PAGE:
Fortunately, my home law school, Indiana Law, was willing to go first.  For several years, we have run an excellent program in Washington, DC where students work full-time for a federal agency for eight academic credits.  Each fall, an eight to ten student 3L cohort meet weekly or bi-weekly to review and discuss assignments with an Indiana Law instructor. This classroom setting earns students an additional two credits, thus totally ten for the 3L fall semester.  Although students were not paid, occasionally one of the agencies would provide a modest housing stipend. My colleagues viewed the IFLP field placement program as substantially the same.  The key constraint is that the placement must be with an employer utilizing sophisticated and advanced methods of practice — a description that applies to IFLP employers.

IFLP first class of 7-month interns

In 2018, I served as faculty liaison for three Indiana Law 3L students who were on IFLP field placements. All three completed the foundational boot camp in May and the advanced track in June before heading off to their jobs. Two (Matt Rust and Seth Saler) worked in San Jose in the Cisco legal department. The other (Elmer Thoreson) worked in Chicago at Chapman and Cutler as part of the Chapman Practice Innovations team.

During the fall semester, the four of us met regularly via Webex to discuss the assignments and mine the field placements for insights. While Seth and Matt worked on cybersecurity initiatives, M&A deals, proxy statements, preparation for the Cisco annual meeting, a dashboard for the legal ops group, and various other projects, Elmer was immersed in the application of process improvement and document automation to the intricacies of finance law, which is Chapman’s core area of expertise.  Seth and Matt raved about the weekly sessions on competition law that were run for their benefit by Gil Ohana, Cisco’s Senior Director of Antitrust and Competition. Elmer talked about the learning curve on Tender Option Bonds and the UX and UI features that entice lawyers to use technology.

One of the last assignments for the IFLP field placement was a departure memo to direct supervisors that summarized what each student had learned.

In the conclusion to his department memo, Elmer wrote, “Working in the Chapman Practice Innovations group has been a different experience from anywhere I’ve ever worked before. The entire group has valued my input, pushed me to expand my knowledge, and encouraged me to find solutions to problems. My time in the group has changed the way I look at legal problems and has encouraged me to figure out how different disciplines can influence the practice of law. … While the future is not entirely clear, I feel that my time here at CPI has helped me develop my long-term goals. In closing, thank you for the opportunity, the knowledge, and the laughs this semester.”

Likewise, Seth observed, “[During the internship, t]here were opportunities to complete document review, to witness oral arguments, and dive deeply into regulatory frameworks. …  I maintained a fairly comprehensive spreadsheet that tallied 30+ projects to which I contributed over the last six months. I was tasked with many of the fundamental tasks in a legal project pipeline: ideating, researching, drafting, and reviewing. … [T]he people I worked with departed from the conceptions I had about an internship. Rather than squeezing as much value and productivity out of me as they could in six months, the people at Cisco were interested in pouring value back into me.” Seth goes on list nearly a dozen people he considered mentors. Matt was equally effusive regarding what he learned and who he learned it from.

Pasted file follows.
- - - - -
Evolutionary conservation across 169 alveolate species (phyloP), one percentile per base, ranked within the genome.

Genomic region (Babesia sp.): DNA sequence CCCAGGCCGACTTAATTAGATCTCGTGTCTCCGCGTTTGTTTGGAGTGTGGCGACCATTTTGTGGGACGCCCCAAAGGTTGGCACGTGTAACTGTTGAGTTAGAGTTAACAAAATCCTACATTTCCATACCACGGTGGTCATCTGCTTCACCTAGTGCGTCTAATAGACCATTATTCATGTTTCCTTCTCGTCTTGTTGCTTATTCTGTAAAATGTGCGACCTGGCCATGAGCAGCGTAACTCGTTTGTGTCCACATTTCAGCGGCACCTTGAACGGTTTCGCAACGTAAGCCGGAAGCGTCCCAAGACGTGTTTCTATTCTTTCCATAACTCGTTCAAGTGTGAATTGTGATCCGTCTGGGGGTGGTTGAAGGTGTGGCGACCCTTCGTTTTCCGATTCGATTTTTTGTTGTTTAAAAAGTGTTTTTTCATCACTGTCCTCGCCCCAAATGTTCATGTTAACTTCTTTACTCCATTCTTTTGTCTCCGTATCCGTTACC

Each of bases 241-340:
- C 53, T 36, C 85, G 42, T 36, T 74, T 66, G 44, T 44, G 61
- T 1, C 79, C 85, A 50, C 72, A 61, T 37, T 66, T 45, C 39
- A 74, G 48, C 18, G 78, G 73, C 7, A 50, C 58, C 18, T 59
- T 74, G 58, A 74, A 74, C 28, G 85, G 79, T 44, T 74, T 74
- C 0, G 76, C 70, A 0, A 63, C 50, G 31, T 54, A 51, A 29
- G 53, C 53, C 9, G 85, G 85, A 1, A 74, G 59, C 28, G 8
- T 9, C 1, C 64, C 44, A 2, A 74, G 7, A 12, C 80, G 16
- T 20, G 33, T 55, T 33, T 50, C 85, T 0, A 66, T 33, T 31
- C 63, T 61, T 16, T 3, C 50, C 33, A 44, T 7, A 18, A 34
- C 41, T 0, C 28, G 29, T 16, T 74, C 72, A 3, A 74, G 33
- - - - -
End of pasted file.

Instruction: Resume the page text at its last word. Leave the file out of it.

The last field placement assignment was co-written by Matt, Seth and Elmer and provides advice to next year’s 7-month interns.  Feel free to give it read. See Final 7-Month Intern Group Memo (Dec. 2018).

I hope the idea of a paid field placements in advanced practice settings takes off.  This is good for the law students, good for law schools, and good for the legal profession. That’s why I got involved.

Get Involved

This post is an invitation for readers to get involved with IFLP.  During 2019, members of the IFLP team would welcome the opportunity to speak to a wide range of industry groups, as we would like to include more law schools and more law students in our 2020 program. To do that, we need more IFLP employers. That is possible when more employers hear the IFLP story and learn what we have to offer.

During 2019, we will also use some of our foundational materials in our law school curricula to start creating high-impact, time-efficient training for mid-career professionals. That is the leg of our business model that will enable us to be self-sustaining.

Finally, IFLP is greatly indebted to our four founding sponsors who supplied the key resources to get to our year one anniversary.  Many thanks for your leadership!

IFLP Founding Sponsors


Big corporations are growing faster than the rest of the economy. It is not hard to figure out where this is going. Lawyer acceptance is different story.


Many lawyers and law firms claim to serve the middle market, often describing how they deal directly with owners and executives rather than in-house counsel. Although these clients aren’t the Fortune 500, the lawyers and law firm leaders take enormous pride in this type of practice and discuss it in ways that suggest it’s a stable and permanent market niche. I’m not sure that’s right.